BY Ronald Jones in Reviews | 12 MAY 05
Featured in
Issue 91

Ann-Sofi Sidén

BY Ronald Jones in Reviews | 12 MAY 05

Search the web for ‘psychotic psychiatrist’ and you will find more entries for Ann-Sofi Sidén than for any psychiatrists, thanks to Dr Alice E. Fabian, the paranoid schizophrenic on whom Sidén based her memorable thriller QM, I Think I Call Her QM (1997). What Google won’t tell you about is Sidén’s nagging insistence on getting beneath the skin of subjects that society would prefer to leave alone. These include some of the great modern themes – surveillance, insanity, obsession, control, vulnerability and violence – and in this retrospective, ‘In Between the Best of Worlds’, they are laid out one after another.
The newest work here, 3 MPH Horse to Rocket (2003), is a filmed account of Sidén’s horse ride across Texas, from San Antonio and the Alamo to the Manned Spacecraft Center in Houston. Dressed like a cowboy ranch escapee, she embarks on an odyssey that takes 25 days, bunking along the way at livestock arenas, country churches and even sleeping out under the stars. For a European, no doubt, this trip set out to cut a romantic swath through the fantasy of an American Wild West populated by pioneers – from cowboys to astronauts – but it may only have quenched her obsession with the dusty monotony of what it is like to grow up poor in the backwaters of one of the ‘red states’ that carried President Bush to the White House.
The narrow-eyed Texans staring at a woman being filmed on horseback drifting though places such as Lavaca County and Alvin (population 21,413) make it clear that the obsessive scrutiny of things alien is a two-way street. Exoticism is relative. But if the Xanadu octane that lured Paul Gauguin to Tahiti is in short supply here, Sidén’s film is sodden with the dreariness that took Walker Evans to Alabama. Her trip is more like an innocuous invasion, and reminiscent of the attitude of Andrea Zittel’s postcards from her settlement in the California high desert, Martin Kippenberger’s ad hoc installation on the Greek island of Syros and Rirkrit Tiravanija’s involvement with the socio-artistic Land Foundation programme in the village of Sanpatong, near Chiang Mai, Thailand.
Sidén has a knack for carving characters out of her art, and the Queen of Mud – or QM for short – is an alter ego who appears in an assortment of her work. QM is a powerfully built Ur-woman, thinly lathered in light greyish mud and sporting a sloping Neanderthal forehead and pudgy lips. She appears in the sight-gag QM at NK (1989). Dress yourself in nothing but a sheer coating of mud and shamble along the cosmetic counters of NK (Stockholm’s version of Harrods), as Sidén did, and it should be no surprise that the shop-till-you-drop denizens are only mildly bemused, which is precisely what happened as QM sampled a spritz of Chanel No. 5. Nor is it difficult to understand that, as a result, no one recanted the lifestyles that brought them to NK in the first place, least of all QM. In this role, one would not call Sidén the most nuanced of artists.
Retrospectives are dress rehearsals for an artist’s place in history, and in this respect Sidén’s film about the psychotic psychiatrist Alice E. Fabian, QM, I Think I Call Her QM, is one of two pieces that stand out. The latter’s New York apartment, where she also practised, is a touchstone for Sidén’s fictional narrative. Fabian (called Dr Ruth Fielding in the piece and beautifully played by Kathleen Chalfant) lives in a state of deluded paranoia. Obsessed with surveillance, she inhabits a hub in which her only tentacles into the outside world are monitors and speaker phones. When she discovers the inexplicable QM beneath her bed, the opportunity to conduct quasi-scientific research as both inquisitor and voyeur has arrived. Dr Fielding begins to record QM’s behaviour, evaluating her as prisoner, mating object, daughter and patient in desperate attempts to rationalize her own crippling paranoia. QM has finally found her context as the overwhelming monster sprung from a psychotic mind – think Goya’s Two Men Eating from ‘The Black Paintings’ (1820–3).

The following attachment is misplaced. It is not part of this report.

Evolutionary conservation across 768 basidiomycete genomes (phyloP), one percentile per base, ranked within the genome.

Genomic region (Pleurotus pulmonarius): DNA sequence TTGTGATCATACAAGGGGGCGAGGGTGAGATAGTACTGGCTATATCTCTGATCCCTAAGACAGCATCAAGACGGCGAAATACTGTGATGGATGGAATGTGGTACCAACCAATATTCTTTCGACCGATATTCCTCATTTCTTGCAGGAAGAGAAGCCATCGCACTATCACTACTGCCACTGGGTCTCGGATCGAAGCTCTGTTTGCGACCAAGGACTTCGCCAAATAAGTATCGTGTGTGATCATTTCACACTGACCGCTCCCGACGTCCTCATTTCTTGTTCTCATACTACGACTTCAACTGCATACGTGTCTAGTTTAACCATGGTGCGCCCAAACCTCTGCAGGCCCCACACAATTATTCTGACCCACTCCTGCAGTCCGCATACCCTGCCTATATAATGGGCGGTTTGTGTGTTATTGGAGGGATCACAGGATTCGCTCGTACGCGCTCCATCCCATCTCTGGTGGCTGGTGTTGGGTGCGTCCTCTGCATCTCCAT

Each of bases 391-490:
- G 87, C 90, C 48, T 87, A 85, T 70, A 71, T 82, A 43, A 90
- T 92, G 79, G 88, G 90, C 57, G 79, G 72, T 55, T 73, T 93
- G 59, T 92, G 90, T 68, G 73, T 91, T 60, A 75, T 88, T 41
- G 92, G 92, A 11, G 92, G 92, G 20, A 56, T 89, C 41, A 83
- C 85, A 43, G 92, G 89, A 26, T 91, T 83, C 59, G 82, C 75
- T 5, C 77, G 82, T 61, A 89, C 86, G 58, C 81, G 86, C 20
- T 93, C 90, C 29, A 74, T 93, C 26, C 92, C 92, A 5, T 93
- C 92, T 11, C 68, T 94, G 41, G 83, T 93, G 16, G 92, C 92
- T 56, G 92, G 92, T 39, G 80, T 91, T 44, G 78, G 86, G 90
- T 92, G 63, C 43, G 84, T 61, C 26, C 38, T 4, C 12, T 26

Would a Course of Deprol Have Saved Van Gogh’s Ear? (1996) is the other outstanding piece. It’s a room-size installation that immerses the viewer in advertisements for anti-psychotic drugs taken from professional psychiatric journals Sidén recovered from Dr Fabian’s apartment. These pages serve up human psychology, mental illness, self-control or the Eden of ‘behavioural norms’ before pushing them through the meat grinder of cultural stereotyping at the service of selling pharmaceuticals. The arts – mime, sculpture, abstract painting, theatre and music, anxiety-ridden drawings such as those of Ben Shawn, menacing African masks – provide visual triggers for dozens of these advertisements, sometimes signalling healthy creativity but more often mania of every stripe. In the advertisement for Deprol, that provided Sidén the title for her installation, Van Gogh’s Old Man in Sorrow (On the Threshold of Eternity) (1890) is contrasted with his Farm in Wheatfield (1888) to visualize the artist’s elliptical state of mind. Whether Deprol could have helped Van Gogh’s mental health or diminished his creativity are unanswerable questions, but they are not the point. They are Deprol’s window-dressing. You don’t need to Google ‘psychotic artist’ to know that the mad artist stereotype lives on.

Ronald Jones is on the faculty of the Royal College of Art, London, and a regular contributor to this magazine.